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  • AGAR Workshop 2014: A Firsthand Experience
  • Darice Westphal

The third annual Application of Genomics to Anthropological Research workshop, sponsored by the American Association of Anthropological Genetics (AAAG) was held January 9–10, 2014. The workshop, focusing on laboratory, genetic, and epigenetic techniques in primate research, was co-hosted by the Southwest National Primate Research Center at Texas Biomedical Research Institute. Below, Darice Westphal, AAAG student travel prize winner, reports on the workshop and how it will benefit her research.

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Figure 1.

Attendees at the 2014 AGAR Workshop on Primate Genomics.

I am a PhD student in physical anthropology at The Graduate Center, City University of New York (CUNY) and The New York Consortium in Evolutionary Primatology (NYCEP) in the proposal stage of my dissertation work. I am interested in understanding the contribution of ecological gradients and landscape barriers to the distribution of adaptive traits in primates. Specifically my proposal will use a combination of morphological and ecological variables to model the effect of hypothesized barriers on genetic variability at a local level.

To aid in the development of my dissertation work, I attended the third Application of Genomics to Anthropological Research (AGAR) workshop. This two-day workshop, sponsored by the Education Committee of the American Association of Anthropological Genetics (AAAG) at the Texas Biomedical Research Institute on January 9th and 10th, combined lectures and tutorials to address application of genomic techniques in wild and captive populations of nonhuman primates. [End Page 807]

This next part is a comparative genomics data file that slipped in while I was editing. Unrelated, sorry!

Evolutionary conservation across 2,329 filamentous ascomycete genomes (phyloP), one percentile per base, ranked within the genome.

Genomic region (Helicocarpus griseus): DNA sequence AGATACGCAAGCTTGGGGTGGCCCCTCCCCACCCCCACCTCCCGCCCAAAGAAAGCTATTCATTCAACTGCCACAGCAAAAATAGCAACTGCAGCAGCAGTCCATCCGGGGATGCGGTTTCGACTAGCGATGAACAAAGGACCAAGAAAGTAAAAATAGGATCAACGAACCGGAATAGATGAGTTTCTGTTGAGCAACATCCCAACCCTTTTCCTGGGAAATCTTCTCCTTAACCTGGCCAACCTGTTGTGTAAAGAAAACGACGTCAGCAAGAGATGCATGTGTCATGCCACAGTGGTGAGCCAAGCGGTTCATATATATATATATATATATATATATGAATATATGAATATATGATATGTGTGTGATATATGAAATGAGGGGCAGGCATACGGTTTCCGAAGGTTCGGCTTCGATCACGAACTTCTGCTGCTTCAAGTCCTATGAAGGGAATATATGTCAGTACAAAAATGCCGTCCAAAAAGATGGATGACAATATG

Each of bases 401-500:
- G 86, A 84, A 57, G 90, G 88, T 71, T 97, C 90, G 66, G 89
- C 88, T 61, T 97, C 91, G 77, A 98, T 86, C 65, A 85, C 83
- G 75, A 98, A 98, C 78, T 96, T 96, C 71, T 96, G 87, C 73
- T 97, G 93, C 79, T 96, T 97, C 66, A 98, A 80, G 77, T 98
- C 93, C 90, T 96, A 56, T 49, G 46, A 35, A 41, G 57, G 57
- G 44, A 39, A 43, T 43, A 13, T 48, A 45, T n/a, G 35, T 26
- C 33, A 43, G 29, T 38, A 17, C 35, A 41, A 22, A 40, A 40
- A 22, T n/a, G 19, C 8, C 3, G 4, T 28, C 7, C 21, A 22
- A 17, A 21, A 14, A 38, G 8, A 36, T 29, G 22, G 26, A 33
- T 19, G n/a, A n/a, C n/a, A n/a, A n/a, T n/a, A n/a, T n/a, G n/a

Several of the talks at the AGAR workshop had direct implications for my project. Dr. George (PJ) Perry’s talk on non-invasive sampling focusing on fecal-derived DNA provided perspective on inherent difficulties of working with degraded, low-quality DNA. Dr. Christopher Schmitt’s talk on obesity phenotypes in vervet monkeys offered insight on field collection techniques and solutions to sample preservation and shipment. Dr. Ellen Quillen’s tutorial on empirical kinship calculations using SOLAR provided ideas on how to deal with unknown relationships in field collected samples.

Besides the specified talks, many of the researchers in attendance were working on similar primate genomics projects. Talking with many of the participants allowed me to gauge the appropriateness of specific analytical programs and make connections for future troubleshooting. The focused topic of the workshop and the many social activities greatly facilitated the ability to make connections and generate discussion.

With my experience at the AGAR workshop I was able to make connections to aid in the continued development of my dissertation and apply what I learned immediately to laboratory protocols and analysis of the resulting data. [End Page 808]



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